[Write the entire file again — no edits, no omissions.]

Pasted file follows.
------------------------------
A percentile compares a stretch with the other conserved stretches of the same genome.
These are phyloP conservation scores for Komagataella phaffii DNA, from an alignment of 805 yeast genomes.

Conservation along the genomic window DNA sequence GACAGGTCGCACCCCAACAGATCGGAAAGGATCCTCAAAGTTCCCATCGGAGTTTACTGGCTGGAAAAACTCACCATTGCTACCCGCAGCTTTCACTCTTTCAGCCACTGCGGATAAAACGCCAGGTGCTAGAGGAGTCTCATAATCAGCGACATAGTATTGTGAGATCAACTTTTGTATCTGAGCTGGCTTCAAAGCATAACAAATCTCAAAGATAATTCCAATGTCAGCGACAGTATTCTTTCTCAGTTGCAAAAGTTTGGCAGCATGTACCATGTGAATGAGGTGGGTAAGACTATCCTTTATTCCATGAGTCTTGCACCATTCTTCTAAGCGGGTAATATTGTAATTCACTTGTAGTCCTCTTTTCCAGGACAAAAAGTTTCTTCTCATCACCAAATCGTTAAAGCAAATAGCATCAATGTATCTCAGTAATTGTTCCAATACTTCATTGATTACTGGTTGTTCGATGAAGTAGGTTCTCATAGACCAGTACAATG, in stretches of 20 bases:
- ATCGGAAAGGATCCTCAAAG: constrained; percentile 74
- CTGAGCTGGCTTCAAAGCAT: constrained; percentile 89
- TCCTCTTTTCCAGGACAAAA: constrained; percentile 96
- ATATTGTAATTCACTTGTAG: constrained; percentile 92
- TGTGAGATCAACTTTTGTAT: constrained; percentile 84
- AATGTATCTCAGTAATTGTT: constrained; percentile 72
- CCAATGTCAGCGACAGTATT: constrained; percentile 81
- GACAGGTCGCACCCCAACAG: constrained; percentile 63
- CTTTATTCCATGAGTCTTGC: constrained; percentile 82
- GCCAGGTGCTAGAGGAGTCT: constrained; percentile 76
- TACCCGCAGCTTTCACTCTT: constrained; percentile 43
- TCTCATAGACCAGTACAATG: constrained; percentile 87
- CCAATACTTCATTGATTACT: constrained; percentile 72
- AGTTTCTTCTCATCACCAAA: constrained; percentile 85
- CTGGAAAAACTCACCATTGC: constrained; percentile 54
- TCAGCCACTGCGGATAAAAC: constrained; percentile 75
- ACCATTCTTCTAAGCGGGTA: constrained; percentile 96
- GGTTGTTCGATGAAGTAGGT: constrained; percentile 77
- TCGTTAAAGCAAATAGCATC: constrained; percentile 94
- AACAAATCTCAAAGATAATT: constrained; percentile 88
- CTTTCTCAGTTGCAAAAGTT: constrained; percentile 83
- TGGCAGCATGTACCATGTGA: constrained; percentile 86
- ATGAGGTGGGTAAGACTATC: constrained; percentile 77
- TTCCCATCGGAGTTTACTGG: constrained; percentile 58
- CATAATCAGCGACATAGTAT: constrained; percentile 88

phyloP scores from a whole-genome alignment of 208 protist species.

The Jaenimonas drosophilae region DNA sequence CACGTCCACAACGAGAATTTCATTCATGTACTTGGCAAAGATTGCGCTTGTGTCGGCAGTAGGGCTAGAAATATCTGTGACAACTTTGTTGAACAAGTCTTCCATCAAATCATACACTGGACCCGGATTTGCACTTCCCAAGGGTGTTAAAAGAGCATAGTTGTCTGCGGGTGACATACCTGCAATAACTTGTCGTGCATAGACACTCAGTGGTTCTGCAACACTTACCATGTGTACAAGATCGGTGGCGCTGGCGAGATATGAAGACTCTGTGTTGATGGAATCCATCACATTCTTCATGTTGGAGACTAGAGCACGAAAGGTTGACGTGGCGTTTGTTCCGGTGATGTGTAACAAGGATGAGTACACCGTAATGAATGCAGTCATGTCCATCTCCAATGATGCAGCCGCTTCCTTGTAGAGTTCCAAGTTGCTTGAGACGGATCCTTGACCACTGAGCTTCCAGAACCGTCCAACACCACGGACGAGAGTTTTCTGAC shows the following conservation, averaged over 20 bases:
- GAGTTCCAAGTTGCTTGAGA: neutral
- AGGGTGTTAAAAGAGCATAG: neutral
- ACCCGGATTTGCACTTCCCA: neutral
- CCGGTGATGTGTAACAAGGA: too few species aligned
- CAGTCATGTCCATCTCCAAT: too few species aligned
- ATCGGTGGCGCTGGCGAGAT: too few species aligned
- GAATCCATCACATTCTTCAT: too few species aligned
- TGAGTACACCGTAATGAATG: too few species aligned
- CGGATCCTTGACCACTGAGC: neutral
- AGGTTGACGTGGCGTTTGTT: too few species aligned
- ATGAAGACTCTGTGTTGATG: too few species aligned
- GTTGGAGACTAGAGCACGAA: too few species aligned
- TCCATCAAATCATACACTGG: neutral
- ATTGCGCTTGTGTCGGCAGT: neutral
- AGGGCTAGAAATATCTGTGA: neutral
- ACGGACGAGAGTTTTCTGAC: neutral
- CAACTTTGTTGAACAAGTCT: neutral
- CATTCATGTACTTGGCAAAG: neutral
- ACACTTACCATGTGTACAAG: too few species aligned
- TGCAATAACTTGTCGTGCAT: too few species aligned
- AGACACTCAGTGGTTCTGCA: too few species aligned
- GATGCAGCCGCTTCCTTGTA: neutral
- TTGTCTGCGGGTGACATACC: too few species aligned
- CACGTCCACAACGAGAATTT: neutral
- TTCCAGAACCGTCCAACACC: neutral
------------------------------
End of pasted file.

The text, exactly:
A percentile compares a stretch with the other conserved stretches of the same genome.
These are phyloP conservation scores for Komagataella phaffii DNA, from an alignment of 805 yeast genomes.

Conservation along the genomic window DNA sequence GACAGGTCGCACCCCAACAGATCGGAAAGGATCCTCAAAGTTCCCATCGGAGTTTACTGGCTGGAAAAACTCACCATTGCTACCCGCAGCTTTCACTCTTTCAGCCACTGCGGATAAAACGCCAGGTGCTAGAGGAGTCTCATAATCAGCGACATAGTATTGTGAGATCAACTTTTGTATCTGAGCTGGCTTCAAAGCATAACAAATCTCAAAGATAATTCCAATGTCAGCGACAGTATTCTTTCTCAGTTGCAAAAGTTTGGCAGCATGTACCATGTGAATGAGGTGGGTAAGACTATCCTTTATTCCATGAGTCTTGCACCATTCTTCTAAGCGGGTAATATTGTAATTCACTTGTAGTCCTCTTTTCCAGGACAAAAAGTTTCTTCTCATCACCAAATCGTTAAAGCAAATAGCATCAATGTATCTCAGTAATTGTTCCAATACTTCATTGATTACTGGTTGTTCGATGAAGTAGGTTCTCATAGACCAGTACAATG, in stretches of 20 bases:
- ATCGGAAAGGATCCTCAAAG: constrained; percentile 74
- CTGAGCTGGCTTCAAAGCAT: constrained; percentile 89
- TCCTCTTTTCCAGGACAAAA: constrained; percentile 96
- ATATTGTAATTCACTTGTAG: constrained; percentile 92
- TGTGAGATCAACTTTTGTAT: constrained; percentile 84
- AATGTATCTCAGTAATTGTT: constrained; percentile 72
- CCAATGTCAGCGACAGTATT: constrained; percentile 81
- GACAGGTCGCACCCCAACAG: constrained; percentile 63
- CTTTATTCCATGAGTCTTGC: constrained; percentile 82
- GCCAGGTGCTAGAGGAGTCT: constrained; percentile 76
- TACCCGCAGCTTTCACTCTT: constrained; percentile 43
- TCTCATAGACCAGTACAATG: constrained; percentile 87
- CCAATACTTCATTGATTACT: constrained; percentile 72
- AGTTTCTTCTCATCACCAAA: constrained; percentile 85
- CTGGAAAAACTCACCATTGC: constrained; percentile 54
- TCAGCCACTGCGGATAAAAC: constrained; percentile 75
- ACCATTCTTCTAAGCGGGTA: constrained; percentile 96
- GGTTGTTCGATGAAGTAGGT: constrained; percentile 77
- TCGTTAAAGCAAATAGCATC: constrained; percentile 94
- AACAAATCTCAAAGATAATT: constrained; percentile 88
- CTTTCTCAGTTGCAAAAGTT: constrained; percentile 83
- TGGCAGCATGTACCATGTGA: constrained; percentile 86
- ATGAGGTGGGTAAGACTATC: constrained; percentile 77
- TTCCCATCGGAGTTTACTGG: constrained; percentile 58
- CATAATCAGCGACATAGTAT: constrained; percentile 88

phyloP scores from a whole-genome alignment of 208 protist species.

The Jaenimonas drosophilae region DNA sequence CACGTCCACAACGAGAATTTCATTCATGTACTTGGCAAAGATTGCGCTTGTGTCGGCAGTAGGGCTAGAAATATCTGTGACAACTTTGTTGAACAAGTCTTCCATCAAATCATACACTGGACCCGGATTTGCACTTCCCAAGGGTGTTAAAAGAGCATAGTTGTCTGCGGGTGACATACCTGCAATAACTTGTCGTGCATAGACACTCAGTGGTTCTGCAACACTTACCATGTGTACAAGATCGGTGGCGCTGGCGAGATATGAAGACTCTGTGTTGATGGAATCCATCACATTCTTCATGTTGGAGACTAGAGCACGAAAGGTTGACGTGGCGTTTGTTCCGGTGATGTGTAACAAGGATGAGTACACCGTAATGAATGCAGTCATGTCCATCTCCAATGATGCAGCCGCTTCCTTGTAGAGTTCCAAGTTGCTTGAGACGGATCCTTGACCACTGAGCTTCCAGAACCGTCCAACACCACGGACGAGAGTTTTCTGAC shows the following conservation, averaged over 20 bases:
- GAGTTCCAAGTTGCTTGAGA: neutral
- AGGGTGTTAAAAGAGCATAG: neutral
- ACCCGGATTTGCACTTCCCA: neutral
- CCGGTGATGTGTAACAAGGA: too few species aligned
- CAGTCATGTCCATCTCCAAT: too few species aligned
- ATCGGTGGCGCTGGCGAGAT: too few species aligned
- GAATCCATCACATTCTTCAT: too few species aligned
- TGAGTACACCGTAATGAATG: too few species aligned
- CGGATCCTTGACCACTGAGC: neutral
- AGGTTGACGTGGCGTTTGTT: too few species aligned
- ATGAAGACTCTGTGTTGATG: too few species aligned
- GTTGGAGACTAGAGCACGAA: too few species aligned
- TCCATCAAATCATACACTGG: neutral
- ATTGCGCTTGTGTCGGCAGT: neutral
- AGGGCTAGAAATATCTGTGA: neutral
- ACGGACGAGAGTTTTCTGAC: neutral
- CAACTTTGTTGAACAAGTCT: neutral
- CATTCATGTACTTGGCAAAG: neutral
- ACACTTACCATGTGTACAAG: too few species aligned
- TGCAATAACTTGTCGTGCAT: too few species aligned
- AGACACTCAGTGGTTCTGCA: too few species aligned
- GATGCAGCCGCTTCCTTGTA: neutral
- TTGTCTGCGGGTGACATACC: too few species aligned
- CACGTCCACAACGAGAATTT: neutral
- TTCCAGAACCGTCCAACACC: neutral